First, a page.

night gallery

In the 1969 Night Gallery episode “Eyes,” Joan Crawford plays Claudia Menlo, a ruthless dowager who blackmails a doctor into performing a nerve transplant that will grant her vision for 11 hours. Afterward, alone in her apartment, she impatiently removes the bandages prematurely. She catches a glimpse of a crystal chandelier and then everything goes black. She rampages through her suite and collapses in tears, unaware that the city has suffered a power outage. At dawn, through dimming vision, she sees the rising sun, rushes to grasp it, and crashes through a window to her death.

Now: “How many things did Claudia Menlo see?” asks Dartmouth philosopher Roy Sorensen. “Most people say she saw only the chandelier and the sun (and possibly the pavement on the way down). But I say Claudia saw something in between seeing the crystal chandelier and the rising sun: the darkness of her blacked-out apartment. Claudia had never seen darkness before and mistook this visual experience for an absence of visual experience.”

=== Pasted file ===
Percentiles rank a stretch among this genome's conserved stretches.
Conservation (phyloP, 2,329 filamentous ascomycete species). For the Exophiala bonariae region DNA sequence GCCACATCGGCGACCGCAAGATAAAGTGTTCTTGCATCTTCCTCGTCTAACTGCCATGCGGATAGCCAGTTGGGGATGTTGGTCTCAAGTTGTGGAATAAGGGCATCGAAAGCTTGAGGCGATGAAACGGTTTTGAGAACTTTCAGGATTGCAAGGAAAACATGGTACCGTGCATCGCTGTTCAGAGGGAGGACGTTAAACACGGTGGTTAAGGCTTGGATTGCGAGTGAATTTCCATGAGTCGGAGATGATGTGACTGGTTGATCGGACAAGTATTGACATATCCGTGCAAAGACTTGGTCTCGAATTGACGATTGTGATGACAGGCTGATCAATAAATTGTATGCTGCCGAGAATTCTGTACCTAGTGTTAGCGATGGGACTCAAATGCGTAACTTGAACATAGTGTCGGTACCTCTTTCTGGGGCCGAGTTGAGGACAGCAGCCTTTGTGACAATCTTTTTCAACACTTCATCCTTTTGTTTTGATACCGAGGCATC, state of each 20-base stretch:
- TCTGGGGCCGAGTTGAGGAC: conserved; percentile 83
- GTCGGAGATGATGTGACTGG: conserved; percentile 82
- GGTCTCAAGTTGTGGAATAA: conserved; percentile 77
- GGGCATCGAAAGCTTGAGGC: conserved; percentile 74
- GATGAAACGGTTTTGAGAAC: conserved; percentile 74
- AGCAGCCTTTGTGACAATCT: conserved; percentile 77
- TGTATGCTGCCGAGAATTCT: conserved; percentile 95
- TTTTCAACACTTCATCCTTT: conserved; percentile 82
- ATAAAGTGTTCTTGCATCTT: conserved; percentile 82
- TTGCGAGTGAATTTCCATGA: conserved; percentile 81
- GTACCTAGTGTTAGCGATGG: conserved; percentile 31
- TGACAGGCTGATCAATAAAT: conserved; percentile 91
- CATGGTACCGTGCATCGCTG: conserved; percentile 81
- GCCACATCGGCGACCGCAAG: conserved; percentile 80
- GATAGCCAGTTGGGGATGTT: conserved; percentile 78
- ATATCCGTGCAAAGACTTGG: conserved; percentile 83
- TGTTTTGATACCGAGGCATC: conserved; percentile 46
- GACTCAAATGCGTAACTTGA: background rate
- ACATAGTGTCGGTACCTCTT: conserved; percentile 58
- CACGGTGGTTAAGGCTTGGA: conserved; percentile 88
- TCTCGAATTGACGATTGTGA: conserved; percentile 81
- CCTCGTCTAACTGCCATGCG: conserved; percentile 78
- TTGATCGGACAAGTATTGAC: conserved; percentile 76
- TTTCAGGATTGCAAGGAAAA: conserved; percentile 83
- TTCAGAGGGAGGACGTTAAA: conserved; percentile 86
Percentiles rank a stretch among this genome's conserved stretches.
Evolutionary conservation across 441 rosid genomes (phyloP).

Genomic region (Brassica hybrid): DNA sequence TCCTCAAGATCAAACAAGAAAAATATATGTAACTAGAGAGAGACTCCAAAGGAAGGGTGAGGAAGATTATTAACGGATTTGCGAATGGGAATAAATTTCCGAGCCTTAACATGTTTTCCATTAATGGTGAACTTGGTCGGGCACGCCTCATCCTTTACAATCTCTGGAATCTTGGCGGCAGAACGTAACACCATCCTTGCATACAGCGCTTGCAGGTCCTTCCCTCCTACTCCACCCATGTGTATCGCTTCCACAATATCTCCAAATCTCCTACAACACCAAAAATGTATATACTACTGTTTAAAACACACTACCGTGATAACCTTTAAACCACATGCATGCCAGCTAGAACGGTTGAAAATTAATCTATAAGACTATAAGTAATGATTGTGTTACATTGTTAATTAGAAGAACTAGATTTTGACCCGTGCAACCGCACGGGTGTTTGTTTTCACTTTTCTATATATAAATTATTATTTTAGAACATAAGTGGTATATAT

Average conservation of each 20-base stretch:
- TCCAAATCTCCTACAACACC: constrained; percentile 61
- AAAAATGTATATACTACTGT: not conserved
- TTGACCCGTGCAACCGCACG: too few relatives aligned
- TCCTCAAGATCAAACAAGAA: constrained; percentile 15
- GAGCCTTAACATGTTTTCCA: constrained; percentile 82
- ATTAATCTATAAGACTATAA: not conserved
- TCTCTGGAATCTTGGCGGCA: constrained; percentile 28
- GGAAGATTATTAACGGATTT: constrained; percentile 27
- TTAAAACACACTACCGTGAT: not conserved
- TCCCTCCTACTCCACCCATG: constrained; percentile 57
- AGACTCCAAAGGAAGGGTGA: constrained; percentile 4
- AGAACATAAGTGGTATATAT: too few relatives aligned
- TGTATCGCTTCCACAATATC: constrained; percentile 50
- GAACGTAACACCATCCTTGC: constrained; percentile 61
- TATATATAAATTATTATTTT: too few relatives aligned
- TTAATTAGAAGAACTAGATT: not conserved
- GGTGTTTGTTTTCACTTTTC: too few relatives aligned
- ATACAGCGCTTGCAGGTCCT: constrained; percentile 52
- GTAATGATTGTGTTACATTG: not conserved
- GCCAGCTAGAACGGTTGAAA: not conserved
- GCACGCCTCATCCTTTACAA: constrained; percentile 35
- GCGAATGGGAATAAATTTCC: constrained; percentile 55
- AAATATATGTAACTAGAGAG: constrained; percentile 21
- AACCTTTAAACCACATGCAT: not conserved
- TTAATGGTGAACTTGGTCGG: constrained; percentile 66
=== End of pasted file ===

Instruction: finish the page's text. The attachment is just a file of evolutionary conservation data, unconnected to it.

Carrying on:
Can we see darkness? Sorensen pictures a cave explorer in a completely dark cave. If the explorer is asleep and dreaming that he is in a completely dark cave, he does not see the darkness — but when he wakes up, he does. If the explorer then stands too quickly and the blood rushes from his head, he sees stars against an accurately perceived black background — the surrounding darkness. In contrast, his blind companion can’t tell whether the cave is dark; “only the sighted man can tell whether the cave is dark just by looking.”

This raises a puzzle: Suppose you’re in a light-tight container that’s suspended within a larger light-tight container. If the interior of the larger container is illuminated, then of course the darkness you see is the darkness of the smaller container. But what happens if the illumination of the larger space is turned off? You certainly can’t see beyond the walls of the small container in any circumstances. And only the larger container is blocking light. Does it follow that you’re seeing the darkness of the large container within the small container?

(Roy Sorensen, “We See in the Dark,” Noûs 38:3 [2004], 456-480.)